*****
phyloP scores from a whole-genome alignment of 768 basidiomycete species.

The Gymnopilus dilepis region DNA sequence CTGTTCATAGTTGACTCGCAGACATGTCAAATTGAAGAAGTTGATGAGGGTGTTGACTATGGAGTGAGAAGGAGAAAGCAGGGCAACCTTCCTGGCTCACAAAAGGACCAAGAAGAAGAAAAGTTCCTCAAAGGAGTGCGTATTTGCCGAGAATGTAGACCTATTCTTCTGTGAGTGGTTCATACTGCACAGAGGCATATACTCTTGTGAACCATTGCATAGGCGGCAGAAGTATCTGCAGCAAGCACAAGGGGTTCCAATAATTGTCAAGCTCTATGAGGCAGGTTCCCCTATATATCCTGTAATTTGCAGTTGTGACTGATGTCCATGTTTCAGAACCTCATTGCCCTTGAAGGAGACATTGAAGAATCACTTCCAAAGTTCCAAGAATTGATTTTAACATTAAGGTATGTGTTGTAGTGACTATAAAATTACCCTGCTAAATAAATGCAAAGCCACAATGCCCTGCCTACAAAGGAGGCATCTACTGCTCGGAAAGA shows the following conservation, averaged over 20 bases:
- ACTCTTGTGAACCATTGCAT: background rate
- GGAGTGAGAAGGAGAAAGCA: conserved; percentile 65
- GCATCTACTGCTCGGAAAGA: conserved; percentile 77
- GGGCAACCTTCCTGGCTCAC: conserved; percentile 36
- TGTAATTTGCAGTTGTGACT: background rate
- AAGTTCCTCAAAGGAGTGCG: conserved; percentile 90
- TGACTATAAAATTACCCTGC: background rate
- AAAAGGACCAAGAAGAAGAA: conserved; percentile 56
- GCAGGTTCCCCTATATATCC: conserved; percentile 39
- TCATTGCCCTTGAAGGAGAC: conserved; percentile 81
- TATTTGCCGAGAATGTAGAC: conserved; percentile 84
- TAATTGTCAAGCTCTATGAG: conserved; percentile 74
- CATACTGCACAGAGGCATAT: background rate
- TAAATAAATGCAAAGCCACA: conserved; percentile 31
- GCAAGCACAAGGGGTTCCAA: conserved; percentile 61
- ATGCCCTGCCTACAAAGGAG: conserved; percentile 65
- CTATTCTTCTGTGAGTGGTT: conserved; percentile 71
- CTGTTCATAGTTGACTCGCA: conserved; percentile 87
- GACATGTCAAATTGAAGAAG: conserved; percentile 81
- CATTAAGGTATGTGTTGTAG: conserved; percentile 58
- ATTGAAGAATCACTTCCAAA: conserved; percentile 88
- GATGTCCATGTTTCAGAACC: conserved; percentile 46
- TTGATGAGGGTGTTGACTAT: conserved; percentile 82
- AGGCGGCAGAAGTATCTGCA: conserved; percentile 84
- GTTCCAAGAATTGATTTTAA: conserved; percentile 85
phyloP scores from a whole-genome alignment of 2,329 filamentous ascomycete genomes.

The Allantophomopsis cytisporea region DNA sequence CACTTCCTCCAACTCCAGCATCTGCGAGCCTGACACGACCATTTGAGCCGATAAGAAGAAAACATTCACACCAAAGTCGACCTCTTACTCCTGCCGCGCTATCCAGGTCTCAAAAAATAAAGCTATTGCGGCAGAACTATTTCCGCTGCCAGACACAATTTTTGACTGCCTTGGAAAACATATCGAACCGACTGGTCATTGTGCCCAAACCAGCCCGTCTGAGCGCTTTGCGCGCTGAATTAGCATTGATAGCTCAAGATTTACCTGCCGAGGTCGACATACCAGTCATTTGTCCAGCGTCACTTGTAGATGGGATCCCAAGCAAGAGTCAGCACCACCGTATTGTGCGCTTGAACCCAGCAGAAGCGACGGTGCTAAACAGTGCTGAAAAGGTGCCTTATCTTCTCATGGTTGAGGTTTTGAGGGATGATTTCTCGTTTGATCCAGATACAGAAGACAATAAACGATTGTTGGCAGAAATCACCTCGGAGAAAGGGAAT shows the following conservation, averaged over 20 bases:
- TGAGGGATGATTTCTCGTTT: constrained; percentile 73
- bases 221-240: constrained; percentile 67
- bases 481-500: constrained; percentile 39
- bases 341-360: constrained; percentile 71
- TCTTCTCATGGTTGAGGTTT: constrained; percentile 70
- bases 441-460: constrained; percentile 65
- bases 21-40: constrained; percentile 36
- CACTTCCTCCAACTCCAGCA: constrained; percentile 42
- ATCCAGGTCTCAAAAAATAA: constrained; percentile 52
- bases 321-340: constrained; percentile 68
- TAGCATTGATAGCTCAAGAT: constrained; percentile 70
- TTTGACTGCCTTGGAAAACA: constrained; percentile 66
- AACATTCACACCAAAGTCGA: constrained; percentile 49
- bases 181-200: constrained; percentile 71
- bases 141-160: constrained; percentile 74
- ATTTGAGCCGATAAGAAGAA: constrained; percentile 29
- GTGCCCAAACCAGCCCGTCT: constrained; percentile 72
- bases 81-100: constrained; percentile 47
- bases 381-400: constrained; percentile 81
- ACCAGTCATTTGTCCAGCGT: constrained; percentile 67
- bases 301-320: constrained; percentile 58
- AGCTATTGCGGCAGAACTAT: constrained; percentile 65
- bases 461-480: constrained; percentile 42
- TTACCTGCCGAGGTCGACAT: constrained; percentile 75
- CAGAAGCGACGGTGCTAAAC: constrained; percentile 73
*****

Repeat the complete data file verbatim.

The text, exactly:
phyloP scores from a whole-genome alignment of 768 basidiomycete species.

The Gymnopilus dilepis region DNA sequence CTGTTCATAGTTGACTCGCAGACATGTCAAATTGAAGAAGTTGATGAGGGTGTTGACTATGGAGTGAGAAGGAGAAAGCAGGGCAACCTTCCTGGCTCACAAAAGGACCAAGAAGAAGAAAAGTTCCTCAAAGGAGTGCGTATTTGCCGAGAATGTAGACCTATTCTTCTGTGAGTGGTTCATACTGCACAGAGGCATATACTCTTGTGAACCATTGCATAGGCGGCAGAAGTATCTGCAGCAAGCACAAGGGGTTCCAATAATTGTCAAGCTCTATGAGGCAGGTTCCCCTATATATCCTGTAATTTGCAGTTGTGACTGATGTCCATGTTTCAGAACCTCATTGCCCTTGAAGGAGACATTGAAGAATCACTTCCAAAGTTCCAAGAATTGATTTTAACATTAAGGTATGTGTTGTAGTGACTATAAAATTACCCTGCTAAATAAATGCAAAGCCACAATGCCCTGCCTACAAAGGAGGCATCTACTGCTCGGAAAGA shows the following conservation, averaged over 20 bases:
- ACTCTTGTGAACCATTGCAT: background rate
- GGAGTGAGAAGGAGAAAGCA: conserved; percentile 65
- GCATCTACTGCTCGGAAAGA: conserved; percentile 77
- GGGCAACCTTCCTGGCTCAC: conserved; percentile 36
- TGTAATTTGCAGTTGTGACT: background rate
- AAGTTCCTCAAAGGAGTGCG: conserved; percentile 90
- TGACTATAAAATTACCCTGC: background rate
- AAAAGGACCAAGAAGAAGAA: conserved; percentile 56
- GCAGGTTCCCCTATATATCC: conserved; percentile 39
- TCATTGCCCTTGAAGGAGAC: conserved; percentile 81
- TATTTGCCGAGAATGTAGAC: conserved; percentile 84
- TAATTGTCAAGCTCTATGAG: conserved; percentile 74
- CATACTGCACAGAGGCATAT: background rate
- TAAATAAATGCAAAGCCACA: conserved; percentile 31
- GCAAGCACAAGGGGTTCCAA: conserved; percentile 61
- ATGCCCTGCCTACAAAGGAG: conserved; percentile 65
- CTATTCTTCTGTGAGTGGTT: conserved; percentile 71
- CTGTTCATAGTTGACTCGCA: conserved; percentile 87
- GACATGTCAAATTGAAGAAG: conserved; percentile 81
- CATTAAGGTATGTGTTGTAG: conserved; percentile 58
- ATTGAAGAATCACTTCCAAA: conserved; percentile 88
- GATGTCCATGTTTCAGAACC: conserved; percentile 46
- TTGATGAGGGTGTTGACTAT: conserved; percentile 82
- AGGCGGCAGAAGTATCTGCA: conserved; percentile 84
- GTTCCAAGAATTGATTTTAA: conserved; percentile 85
phyloP scores from a whole-genome alignment of 2,329 filamentous ascomycete genomes.

The Allantophomopsis cytisporea region DNA sequence CACTTCCTCCAACTCCAGCATCTGCGAGCCTGACACGACCATTTGAGCCGATAAGAAGAAAACATTCACACCAAAGTCGACCTCTTACTCCTGCCGCGCTATCCAGGTCTCAAAAAATAAAGCTATTGCGGCAGAACTATTTCCGCTGCCAGACACAATTTTTGACTGCCTTGGAAAACATATCGAACCGACTGGTCATTGTGCCCAAACCAGCCCGTCTGAGCGCTTTGCGCGCTGAATTAGCATTGATAGCTCAAGATTTACCTGCCGAGGTCGACATACCAGTCATTTGTCCAGCGTCACTTGTAGATGGGATCCCAAGCAAGAGTCAGCACCACCGTATTGTGCGCTTGAACCCAGCAGAAGCGACGGTGCTAAACAGTGCTGAAAAGGTGCCTTATCTTCTCATGGTTGAGGTTTTGAGGGATGATTTCTCGTTTGATCCAGATACAGAAGACAATAAACGATTGTTGGCAGAAATCACCTCGGAGAAAGGGAAT shows the following conservation, averaged over 20 bases:
- TGAGGGATGATTTCTCGTTT: constrained; percentile 73
- bases 221-240: constrained; percentile 67
- bases 481-500: constrained; percentile 39
- bases 341-360: constrained; percentile 71
- TCTTCTCATGGTTGAGGTTT: constrained; percentile 70
- bases 441-460: constrained; percentile 65
- bases 21-40: constrained; percentile 36
- CACTTCCTCCAACTCCAGCA: constrained; percentile 42
- ATCCAGGTCTCAAAAAATAA: constrained; percentile 52
- bases 321-340: constrained; percentile 68
- TAGCATTGATAGCTCAAGAT: constrained; percentile 70
- TTTGACTGCCTTGGAAAACA: constrained; percentile 66
- AACATTCACACCAAAGTCGA: constrained; percentile 49
- bases 181-200: constrained; percentile 71
- bases 141-160: constrained; percentile 74
- ATTTGAGCCGATAAGAAGAA: constrained; percentile 29
- GTGCCCAAACCAGCCCGTCT: constrained; percentile 72
- bases 81-100: constrained; percentile 47
- bases 381-400: constrained; percentile 81
- ACCAGTCATTTGTCCAGCGT: constrained; percentile 67
- bases 301-320: constrained; percentile 58
- AGCTATTGCGGCAGAACTAT: constrained; percentile 65
- bases 461-480: constrained; percentile 42
- TTACCTGCCGAGGTCGACAT: constrained; percentile 75
- CAGAAGCGACGGTGCTAAAC: constrained; percentile 73